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Denis Rutkovsky did a beautiful breakdown of his amazing ‘Future Mine’ environment. He talked composition, modularity, details and production workflow.
Hi, I’m Denis and I love 3D!. Being serious, I’ve been working in the industry for over 10 years now. And even before that have been doing 3D as a hobby for few years as well. During my time in game companies I’ve participated on the projects such as Crysis 2, 3, S.T.A.L.K.E.R Call of Pripyat, Batman Arkham Knight and others. With that experience at some point me and my friend and colleague decided to found our own art production studio. Its called Artcore Studios and we are focused on art outsourcing for games. In short period of time we’ve managed to help with art production for projects like Recore, Robo Recall, Metro Exodus and some awesome projects undisclosed just yet. Also we developing our own game – Mars Journey VR. Its cinematic VR game where we want to make experience we would want to enjoy by ourselves – space traveling. Some screens and concepts on the project page – its based on Unreal Engine and we’ll share more details very soon.
In the studio me and Kirill Sibiriakov – my business partner share responsibilities in even way. Both of us doing art direction for projects, managing team, as well as making assets and content. So most of the day I’m working as 3D Artist and do management and business development stuff in the gaps.
I love industrial stuff. When I was younger and got my first digital camera I was taking pictures of abandoned plants and coal mines of my native town all the time. This coal mine environment is in some way a tribute to the places where I grew up. Half-Life 3 hehe as an inspiration its sounds good but I grew up in places that look pretty similar to some Half-Life locations – abandoned areas and factories that used to be powerful heavy industry long time ago. Few years back I also was fascinated by S.T.A.L.K.E.R. as it was a first game in my memory with locations pretty similar to the places I got use to see where I lived. So these were my inspiration back to that time and I paid tribute to it in a way.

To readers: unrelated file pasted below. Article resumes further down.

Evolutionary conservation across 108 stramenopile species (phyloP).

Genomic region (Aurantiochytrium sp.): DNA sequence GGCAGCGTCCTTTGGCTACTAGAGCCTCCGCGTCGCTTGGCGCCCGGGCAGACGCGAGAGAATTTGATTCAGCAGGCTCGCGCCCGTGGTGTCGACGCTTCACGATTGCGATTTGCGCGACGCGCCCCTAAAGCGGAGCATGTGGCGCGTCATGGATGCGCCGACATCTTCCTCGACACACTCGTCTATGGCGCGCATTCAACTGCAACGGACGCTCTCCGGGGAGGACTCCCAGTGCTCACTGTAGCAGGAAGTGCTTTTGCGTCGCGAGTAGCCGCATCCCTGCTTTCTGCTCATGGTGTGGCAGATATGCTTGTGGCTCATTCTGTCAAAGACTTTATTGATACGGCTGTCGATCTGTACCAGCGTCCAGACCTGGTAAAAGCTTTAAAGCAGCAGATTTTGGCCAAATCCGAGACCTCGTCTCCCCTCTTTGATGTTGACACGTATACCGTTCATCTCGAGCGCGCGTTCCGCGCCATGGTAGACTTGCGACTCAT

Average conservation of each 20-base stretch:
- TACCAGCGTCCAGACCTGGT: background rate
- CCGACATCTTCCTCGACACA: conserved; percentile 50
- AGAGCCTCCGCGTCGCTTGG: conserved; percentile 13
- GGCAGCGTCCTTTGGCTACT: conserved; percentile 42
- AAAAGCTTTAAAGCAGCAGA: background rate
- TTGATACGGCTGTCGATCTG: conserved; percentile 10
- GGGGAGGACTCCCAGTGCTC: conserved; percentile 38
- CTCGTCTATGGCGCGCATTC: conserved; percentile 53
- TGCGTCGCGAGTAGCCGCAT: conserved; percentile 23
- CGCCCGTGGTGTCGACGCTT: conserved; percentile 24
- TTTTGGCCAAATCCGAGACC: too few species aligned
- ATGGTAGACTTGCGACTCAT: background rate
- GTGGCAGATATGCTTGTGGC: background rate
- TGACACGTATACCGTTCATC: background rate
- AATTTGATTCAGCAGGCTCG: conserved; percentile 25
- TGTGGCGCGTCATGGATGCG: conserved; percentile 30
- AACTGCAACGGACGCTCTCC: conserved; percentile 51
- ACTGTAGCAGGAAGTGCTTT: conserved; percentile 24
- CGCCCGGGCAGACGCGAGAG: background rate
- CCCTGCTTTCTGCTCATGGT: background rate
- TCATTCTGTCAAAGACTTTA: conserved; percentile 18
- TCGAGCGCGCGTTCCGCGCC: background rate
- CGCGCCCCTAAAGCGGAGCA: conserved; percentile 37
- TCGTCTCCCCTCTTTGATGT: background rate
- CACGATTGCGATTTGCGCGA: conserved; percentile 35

To emphasize that it set in the near future I’ve added many cables and electric boxes.
Usually, I start with block out but not in this case. Here I decided to make a set of objects first then to build the level using them. In the end, I made more assets that I actually needed in the final level so I can’t say this approach very efficient for this particular level but I would say it helpful to build an asset library as I might use some models in the future scenes. Also, I published this as a pack in Unreal Marketplace so having more assets should be useful for people who want to build their own levels based on this one.
This level is pretty modular. All the walls, pipes, stairs are built as modules, but the other part – coal mine area is organic and not modular at all – I’ve been scaling and moving rock and stones there freely to achieve visual variety and more organic atmosphere of the area.
I have to say I don’t like to spend too much time on single asset. Not because I’m lazy, rather cause it distracts the focus from the level design and visuals. Its common in level art – sometimes assets that look amazing individually don’t work well as a part of the scene. That’s why I prefer quick asset building to test them on the level straight away. If all good – asset get all the texture love afterwards.